Corn Harvest Quality Report 2019/2020

Kernel True Density

Kernel true density is calculated as the weight of a 100-k sample divided by the volume, or displacement, of those 100 kernels and reported as grams per cubic centimeter (g/cm3). True density is a relative indicator of kernel hardness, which is useful for alkaline processors and dry millers. True density may be affected by the genetics of the corn hybrid and the growing environment. Corn with a higher density is typically less susceptible to breakage in handling than lower density corn but is also more at risk for the development of stress cracks if high-temperature drying is employed. True densities above 1.30 g/cm3 indicate very hard corn, which is typically desirable for dry milling and alkaline processing. True densities near the 1.275 g/cm3 level and below tend to be softer and process well for wet milling and feed use.


  • Average U.S. Aggregate kernel true density in 2019 (1.247 g/cm3) was lower than 2018 (1.265 g/cm3), 2017 (1.260 g/cm3) and the 5YA (1.259 g/cm3). Over the past nine years, true densities have tended to be higher in years with higher protein.
  • Variability, based on the standard deviation, in 2019 (0.021 g/cm3) was higher than 2018, 2017 and the 5YA (all 0.018 g/cm3).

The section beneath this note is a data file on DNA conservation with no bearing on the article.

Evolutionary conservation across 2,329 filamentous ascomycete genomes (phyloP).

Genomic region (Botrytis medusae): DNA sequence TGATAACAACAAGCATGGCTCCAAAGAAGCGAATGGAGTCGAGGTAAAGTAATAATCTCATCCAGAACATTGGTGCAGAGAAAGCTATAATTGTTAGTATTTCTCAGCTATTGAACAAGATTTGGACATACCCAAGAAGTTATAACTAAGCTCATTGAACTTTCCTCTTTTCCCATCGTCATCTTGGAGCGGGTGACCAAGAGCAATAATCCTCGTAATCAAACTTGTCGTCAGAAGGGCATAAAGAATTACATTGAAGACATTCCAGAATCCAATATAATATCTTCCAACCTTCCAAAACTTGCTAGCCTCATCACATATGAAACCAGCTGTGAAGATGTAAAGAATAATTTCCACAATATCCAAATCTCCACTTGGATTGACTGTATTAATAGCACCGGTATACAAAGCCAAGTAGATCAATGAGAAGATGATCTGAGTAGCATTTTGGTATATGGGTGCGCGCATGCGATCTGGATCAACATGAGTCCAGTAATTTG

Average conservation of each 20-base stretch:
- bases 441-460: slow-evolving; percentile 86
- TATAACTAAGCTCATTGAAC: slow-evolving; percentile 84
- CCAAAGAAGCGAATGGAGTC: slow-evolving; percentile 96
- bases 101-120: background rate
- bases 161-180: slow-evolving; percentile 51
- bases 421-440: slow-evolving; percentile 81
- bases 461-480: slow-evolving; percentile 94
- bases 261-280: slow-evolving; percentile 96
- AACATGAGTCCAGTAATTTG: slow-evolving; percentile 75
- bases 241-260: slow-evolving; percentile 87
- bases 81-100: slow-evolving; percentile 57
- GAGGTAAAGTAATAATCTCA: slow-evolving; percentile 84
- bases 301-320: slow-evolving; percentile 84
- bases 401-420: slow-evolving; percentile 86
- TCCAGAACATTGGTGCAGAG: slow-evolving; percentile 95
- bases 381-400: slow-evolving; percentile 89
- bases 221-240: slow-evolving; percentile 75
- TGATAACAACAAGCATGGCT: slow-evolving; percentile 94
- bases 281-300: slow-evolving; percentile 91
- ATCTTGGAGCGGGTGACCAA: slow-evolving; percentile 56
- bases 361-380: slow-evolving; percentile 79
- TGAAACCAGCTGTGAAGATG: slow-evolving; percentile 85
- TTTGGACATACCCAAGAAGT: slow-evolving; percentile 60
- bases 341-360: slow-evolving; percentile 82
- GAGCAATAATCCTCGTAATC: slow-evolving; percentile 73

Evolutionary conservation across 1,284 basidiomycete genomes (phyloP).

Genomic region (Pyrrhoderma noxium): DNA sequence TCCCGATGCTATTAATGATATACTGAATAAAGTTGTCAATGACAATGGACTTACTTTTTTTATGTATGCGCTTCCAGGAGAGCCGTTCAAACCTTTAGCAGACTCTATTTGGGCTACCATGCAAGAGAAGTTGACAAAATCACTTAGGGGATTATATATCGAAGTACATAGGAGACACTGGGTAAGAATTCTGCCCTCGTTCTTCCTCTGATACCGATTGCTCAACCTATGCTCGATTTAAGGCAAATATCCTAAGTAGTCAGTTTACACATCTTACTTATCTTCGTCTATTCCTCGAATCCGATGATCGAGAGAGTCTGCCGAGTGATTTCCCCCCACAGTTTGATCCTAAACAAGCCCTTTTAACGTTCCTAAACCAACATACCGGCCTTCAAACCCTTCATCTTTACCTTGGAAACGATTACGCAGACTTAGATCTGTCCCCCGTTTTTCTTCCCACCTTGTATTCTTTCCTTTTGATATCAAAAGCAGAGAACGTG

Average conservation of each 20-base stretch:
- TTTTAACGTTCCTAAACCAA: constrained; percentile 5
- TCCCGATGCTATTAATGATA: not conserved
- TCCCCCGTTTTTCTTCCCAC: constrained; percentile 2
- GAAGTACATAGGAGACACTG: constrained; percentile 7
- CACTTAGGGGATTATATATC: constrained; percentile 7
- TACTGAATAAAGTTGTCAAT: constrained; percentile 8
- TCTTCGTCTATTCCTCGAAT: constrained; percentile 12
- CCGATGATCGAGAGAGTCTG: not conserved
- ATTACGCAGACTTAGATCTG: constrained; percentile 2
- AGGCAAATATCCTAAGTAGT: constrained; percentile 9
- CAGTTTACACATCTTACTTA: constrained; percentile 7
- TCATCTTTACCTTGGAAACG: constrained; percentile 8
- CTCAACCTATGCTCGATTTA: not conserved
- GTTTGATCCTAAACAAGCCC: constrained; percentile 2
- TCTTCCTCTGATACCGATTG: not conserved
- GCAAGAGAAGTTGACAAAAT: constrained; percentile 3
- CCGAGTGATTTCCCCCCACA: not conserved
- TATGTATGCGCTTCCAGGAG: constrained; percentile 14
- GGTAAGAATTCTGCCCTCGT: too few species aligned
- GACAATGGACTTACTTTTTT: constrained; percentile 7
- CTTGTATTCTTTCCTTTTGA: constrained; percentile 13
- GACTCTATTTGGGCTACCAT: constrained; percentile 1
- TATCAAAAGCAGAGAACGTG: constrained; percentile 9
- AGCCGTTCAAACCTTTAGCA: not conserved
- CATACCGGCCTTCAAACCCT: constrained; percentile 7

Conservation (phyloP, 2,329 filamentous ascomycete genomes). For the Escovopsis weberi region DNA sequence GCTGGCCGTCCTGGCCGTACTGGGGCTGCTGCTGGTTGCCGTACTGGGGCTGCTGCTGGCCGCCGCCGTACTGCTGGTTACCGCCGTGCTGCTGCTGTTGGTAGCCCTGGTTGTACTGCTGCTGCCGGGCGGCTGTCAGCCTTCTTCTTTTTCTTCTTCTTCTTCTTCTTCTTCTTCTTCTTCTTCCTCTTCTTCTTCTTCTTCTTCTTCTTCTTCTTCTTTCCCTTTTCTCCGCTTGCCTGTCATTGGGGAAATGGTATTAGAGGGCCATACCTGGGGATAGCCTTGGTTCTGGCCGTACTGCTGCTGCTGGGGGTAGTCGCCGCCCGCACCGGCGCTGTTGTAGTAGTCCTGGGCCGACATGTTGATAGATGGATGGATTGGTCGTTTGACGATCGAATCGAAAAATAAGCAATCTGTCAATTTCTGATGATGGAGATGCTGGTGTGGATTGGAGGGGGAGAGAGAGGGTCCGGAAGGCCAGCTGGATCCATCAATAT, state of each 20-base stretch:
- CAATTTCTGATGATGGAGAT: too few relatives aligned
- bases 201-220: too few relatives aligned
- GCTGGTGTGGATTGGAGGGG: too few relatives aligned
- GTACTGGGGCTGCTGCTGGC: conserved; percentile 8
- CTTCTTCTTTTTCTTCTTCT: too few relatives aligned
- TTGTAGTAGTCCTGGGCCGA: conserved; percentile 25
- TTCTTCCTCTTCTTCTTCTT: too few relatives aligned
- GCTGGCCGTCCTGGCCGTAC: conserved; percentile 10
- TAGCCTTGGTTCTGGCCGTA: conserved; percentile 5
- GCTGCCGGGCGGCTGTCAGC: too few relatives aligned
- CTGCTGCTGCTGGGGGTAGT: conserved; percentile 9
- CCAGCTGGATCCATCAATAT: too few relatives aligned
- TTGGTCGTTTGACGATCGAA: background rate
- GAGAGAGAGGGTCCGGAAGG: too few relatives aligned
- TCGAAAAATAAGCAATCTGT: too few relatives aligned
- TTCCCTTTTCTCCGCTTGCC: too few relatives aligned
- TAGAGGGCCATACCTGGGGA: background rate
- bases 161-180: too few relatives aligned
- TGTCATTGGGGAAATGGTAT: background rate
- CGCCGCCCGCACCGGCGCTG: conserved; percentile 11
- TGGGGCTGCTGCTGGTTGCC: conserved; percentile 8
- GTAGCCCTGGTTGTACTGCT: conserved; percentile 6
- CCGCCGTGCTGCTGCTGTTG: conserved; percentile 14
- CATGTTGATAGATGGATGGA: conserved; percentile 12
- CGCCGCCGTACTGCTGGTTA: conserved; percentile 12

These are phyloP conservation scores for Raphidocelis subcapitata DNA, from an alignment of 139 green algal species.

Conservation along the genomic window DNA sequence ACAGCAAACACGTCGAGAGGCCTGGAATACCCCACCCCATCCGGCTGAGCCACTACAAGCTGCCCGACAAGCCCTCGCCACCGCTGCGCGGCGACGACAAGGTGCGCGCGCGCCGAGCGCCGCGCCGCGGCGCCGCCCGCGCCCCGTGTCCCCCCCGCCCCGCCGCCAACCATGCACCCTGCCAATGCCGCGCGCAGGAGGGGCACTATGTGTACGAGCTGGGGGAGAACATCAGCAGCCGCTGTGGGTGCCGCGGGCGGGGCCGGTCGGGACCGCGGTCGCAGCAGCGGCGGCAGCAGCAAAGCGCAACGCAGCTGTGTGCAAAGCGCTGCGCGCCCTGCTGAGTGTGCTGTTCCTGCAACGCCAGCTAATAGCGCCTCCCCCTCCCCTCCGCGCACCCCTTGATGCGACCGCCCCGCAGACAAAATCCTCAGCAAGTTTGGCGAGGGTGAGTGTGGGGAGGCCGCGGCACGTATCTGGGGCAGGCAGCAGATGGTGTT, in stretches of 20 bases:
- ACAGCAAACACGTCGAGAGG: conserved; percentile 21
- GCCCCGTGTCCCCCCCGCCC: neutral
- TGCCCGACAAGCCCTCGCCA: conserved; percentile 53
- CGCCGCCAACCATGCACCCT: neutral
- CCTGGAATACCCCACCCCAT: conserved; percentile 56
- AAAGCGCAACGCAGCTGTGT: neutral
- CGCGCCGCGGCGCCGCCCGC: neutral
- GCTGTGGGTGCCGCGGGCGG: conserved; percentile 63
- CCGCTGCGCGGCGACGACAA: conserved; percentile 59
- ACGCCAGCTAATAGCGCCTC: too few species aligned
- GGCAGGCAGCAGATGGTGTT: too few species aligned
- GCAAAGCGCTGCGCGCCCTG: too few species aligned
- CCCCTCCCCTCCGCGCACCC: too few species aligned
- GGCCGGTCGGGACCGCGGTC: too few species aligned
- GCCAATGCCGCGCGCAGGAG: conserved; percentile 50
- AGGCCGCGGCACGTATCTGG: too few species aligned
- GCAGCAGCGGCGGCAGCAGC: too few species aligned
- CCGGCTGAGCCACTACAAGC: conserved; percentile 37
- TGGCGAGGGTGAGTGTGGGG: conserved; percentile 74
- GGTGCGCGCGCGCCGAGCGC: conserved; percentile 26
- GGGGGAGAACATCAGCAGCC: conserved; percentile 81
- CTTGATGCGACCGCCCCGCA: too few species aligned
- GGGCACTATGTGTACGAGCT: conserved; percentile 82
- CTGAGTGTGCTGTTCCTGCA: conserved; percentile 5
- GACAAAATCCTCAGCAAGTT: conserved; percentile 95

• True densities in 2019 ranged from 1.116 to 1.322 g/cm3 compared to 2018 (1.167 to 1.374 g/cm3) and 2017 (1.135 to 1.332 g/cm3).
  • About 18.5% of the 2019 samples had true densities at or above 1.275 g/cm3 compared to 35.9% in 2018 and 29.4% in 2017. Since corn with values above 1.275 g/cm3 is often considered to represent hard corn and values below 1.275 g/cm3 are often considered to represent soft corn, this kernel distribution indicates softer corn in 2019 than in 2018 and 2017.
  • Kernel true densities for the Gulf, Pacific Northwest and Southern Rail ECAs averaged 1.252, 1.229 and 1.262 g/cm3, respectively. The Pacific Northwest ECA’s average true density and test weight were lower than the other ECAs’ values in 2019, 2018, 2017 and the 5YA.
  • Test weight, also known as bulk density, is based on the amount of mass contained in a quart cup. While test weight is influenced by true density, as shown in the adjacent figure (resulting in a correlation coefficient of 0.83), it is also affected by moisture content, pericarp damage (whole kernels), breakage and other factors. In 2019, test weight was 57.3 lb/bu, which was lower than 2018 and 2017 (both 58.4 lb/bu). Thus, both true density and bulk density averages were lower in 2019 than in the two previous years and 5YA.